Okay, you spend half of your life in that classroom.  If you hate something, get rid of it.  (If you aren't allowed, then cover it somehow.)

Find an alternative.  I know my desk was top small, so I was always piling things on it for lack of space.  I just went to a local Big Box store and bought a foldable black craft table.  Wah-la - new desk.  And it fits my doc cam, computer, and DVD player with leftover space!  (Every teacher has asked me about it, too.)  It did cost me $35, but it is worth it, because I can now fit everything on it and easily sit at it to work.

Have you made any changes to your room this year?  What is your best tip?

I hope you enjoy reading through all of the blogs linked up and get some great BTS tips!  Don't forget to enter the rafflecopter giveaway!



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It's Back to School Time!
Okay, hopefully you are excited about Back to School.  I have actually already started setting up my room, as my district starts teacher inservice on August 5th this year.  Getting into my room really helped get me excited about back to school.  I can't wait to read everyone's favorite BTS activities!

Getting Organized
I take the first 2-3 days to really work on learning students names and establishing some basic routines.  (Okay, routines take a lot longer than that, but I get a good start on things that need to be in place fast!)  Here are some ideas for you for your first days of school:

1.  Family Information Cards & Student Survey - These are great things to leave for morning work on the first day.  In upper grades, most kids can complete at least some of the information independently, and teachers can see who doesn't know their phone number!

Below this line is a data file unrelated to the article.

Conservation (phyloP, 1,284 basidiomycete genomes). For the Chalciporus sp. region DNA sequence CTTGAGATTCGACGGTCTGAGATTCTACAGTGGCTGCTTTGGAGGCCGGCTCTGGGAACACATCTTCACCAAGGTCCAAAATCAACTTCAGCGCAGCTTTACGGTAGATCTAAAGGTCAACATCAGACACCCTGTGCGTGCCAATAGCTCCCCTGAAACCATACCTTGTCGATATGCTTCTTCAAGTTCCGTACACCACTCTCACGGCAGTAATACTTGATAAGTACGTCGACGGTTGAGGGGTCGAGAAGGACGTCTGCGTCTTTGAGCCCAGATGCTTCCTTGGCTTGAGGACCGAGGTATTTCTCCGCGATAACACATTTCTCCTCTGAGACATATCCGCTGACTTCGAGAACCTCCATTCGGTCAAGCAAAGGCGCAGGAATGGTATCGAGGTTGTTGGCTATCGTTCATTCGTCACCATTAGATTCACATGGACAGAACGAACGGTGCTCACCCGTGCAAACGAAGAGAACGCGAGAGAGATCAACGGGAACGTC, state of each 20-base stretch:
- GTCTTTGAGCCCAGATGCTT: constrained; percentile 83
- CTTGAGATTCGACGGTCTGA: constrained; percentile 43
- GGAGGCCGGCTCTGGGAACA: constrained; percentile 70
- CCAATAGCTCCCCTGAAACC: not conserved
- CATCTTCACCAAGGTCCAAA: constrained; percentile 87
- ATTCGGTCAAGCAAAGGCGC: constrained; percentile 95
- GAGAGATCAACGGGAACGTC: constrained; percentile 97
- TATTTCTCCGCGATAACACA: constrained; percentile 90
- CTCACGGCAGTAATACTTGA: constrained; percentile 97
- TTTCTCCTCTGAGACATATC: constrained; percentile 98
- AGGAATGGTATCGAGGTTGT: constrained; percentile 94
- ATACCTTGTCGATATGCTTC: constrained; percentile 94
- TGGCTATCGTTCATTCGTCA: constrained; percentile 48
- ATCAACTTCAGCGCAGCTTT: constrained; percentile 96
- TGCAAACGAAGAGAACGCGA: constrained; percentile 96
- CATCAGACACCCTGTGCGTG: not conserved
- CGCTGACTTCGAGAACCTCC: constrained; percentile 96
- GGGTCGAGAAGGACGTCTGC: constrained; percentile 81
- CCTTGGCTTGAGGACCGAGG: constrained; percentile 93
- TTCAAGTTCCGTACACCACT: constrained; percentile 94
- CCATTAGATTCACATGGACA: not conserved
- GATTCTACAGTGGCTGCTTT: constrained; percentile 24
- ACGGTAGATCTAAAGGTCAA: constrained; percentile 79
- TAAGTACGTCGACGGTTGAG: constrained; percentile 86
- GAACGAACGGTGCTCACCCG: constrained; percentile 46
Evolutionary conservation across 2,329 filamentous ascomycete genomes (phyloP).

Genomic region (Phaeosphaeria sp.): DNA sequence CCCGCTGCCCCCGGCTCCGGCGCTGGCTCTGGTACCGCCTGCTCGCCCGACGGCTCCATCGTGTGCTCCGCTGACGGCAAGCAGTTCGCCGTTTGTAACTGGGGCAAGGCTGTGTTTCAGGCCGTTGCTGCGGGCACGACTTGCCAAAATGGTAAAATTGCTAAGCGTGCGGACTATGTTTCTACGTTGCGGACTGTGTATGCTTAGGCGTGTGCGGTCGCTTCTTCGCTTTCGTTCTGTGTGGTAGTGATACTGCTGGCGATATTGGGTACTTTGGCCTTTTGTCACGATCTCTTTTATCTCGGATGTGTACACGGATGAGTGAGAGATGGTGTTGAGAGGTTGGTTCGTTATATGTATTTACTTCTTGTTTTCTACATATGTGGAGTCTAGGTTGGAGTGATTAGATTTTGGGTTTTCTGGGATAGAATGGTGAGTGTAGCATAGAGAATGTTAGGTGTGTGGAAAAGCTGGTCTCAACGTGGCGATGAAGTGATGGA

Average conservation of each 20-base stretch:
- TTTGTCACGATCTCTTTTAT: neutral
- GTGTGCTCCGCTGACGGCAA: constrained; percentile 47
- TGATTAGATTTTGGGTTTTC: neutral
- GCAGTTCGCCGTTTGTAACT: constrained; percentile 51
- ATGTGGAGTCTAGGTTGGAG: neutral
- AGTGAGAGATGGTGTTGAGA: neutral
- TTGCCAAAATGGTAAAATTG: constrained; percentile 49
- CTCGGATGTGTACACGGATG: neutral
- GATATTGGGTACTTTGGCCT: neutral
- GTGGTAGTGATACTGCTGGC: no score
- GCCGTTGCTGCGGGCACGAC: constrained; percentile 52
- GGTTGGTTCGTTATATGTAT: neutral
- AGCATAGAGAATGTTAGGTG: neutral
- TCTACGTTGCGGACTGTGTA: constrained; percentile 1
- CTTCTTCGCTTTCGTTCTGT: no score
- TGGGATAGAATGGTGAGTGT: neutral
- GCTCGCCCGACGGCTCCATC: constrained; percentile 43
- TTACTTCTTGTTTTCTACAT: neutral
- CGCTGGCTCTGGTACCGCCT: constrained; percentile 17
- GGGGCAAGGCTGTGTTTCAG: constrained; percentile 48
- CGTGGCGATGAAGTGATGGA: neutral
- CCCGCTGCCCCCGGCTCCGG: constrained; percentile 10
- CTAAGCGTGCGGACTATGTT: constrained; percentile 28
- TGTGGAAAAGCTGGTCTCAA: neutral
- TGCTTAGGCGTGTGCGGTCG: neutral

2.  Supply Sort - I always forget this at the beginning of the year, but every student walks through the door and tries to hand the teacher all of their supplies.  Get boxes or other containers ready so that students can sort supplies without asking you.

Getting Over the Nerves
Everyone is nervous on the first day of school - both students and teachers.  I think it is really important to begin creating your relationship on the first day.

1.  Read a Book - Some teachers may chose to start their read aloud, but you could also select a short
book that you really love.  Don't worry about it being about the first day of school - show your personality!  Select a book that connects to you, your family, your interests, etc.  I plan to read the book "Sparky" by Jenny Offill because it reminds me of my daughter,

2.  Morning Meetings - If you plan to hold class meetings, start the first day!  It will help you to begin establishing your class expectations and routines.  On the first day, you could have students share something about their summer, what they want to learn this year, etc.  Class meetings will help establish your class community.

3.  Icebreakers - Honestly, I usually run out of time on the first day.  There is just so much organizing and hustle and bustle that I can't remember things - and neither can your students.  I like to send home an icebreaker as "homework" on the first day.  My favorite icebreaker is one I created, called "Guess Who?"  You only need copies of two pages, plus glue, scissors, and a pencil.   I prefer to have students complete it at home so other students do not see their answers.  Students complete the activity, naming their favorite colors, hobby, food, etc.

Icebreaker

Over the next few days, I randomly select a few completed forms and read the answers.  The class has to try to guess who it is before I run out of clues.
Students absolutely love this activity - it is high engagement, even if the class thinks they know each other.  I usually give a small prize (eraser, pencil, etc.) to students who stump the class.  Once I read a Guess Who? form, I hang it on the hallway bulletin board - perfect for Back to School night!

What is your best back to school activity?



Usually I am really excited to go back to school, but this year the summer really flew by!  (I am pretty sure getting up at 6AM to take my daughter to cross country practice had something to do with that.....)  I spent a lot of time reflecting on what worked and didn't work in my classroom.  For my BTS resources, I will highlight what I felt went really well last year.

Teaching Social Studies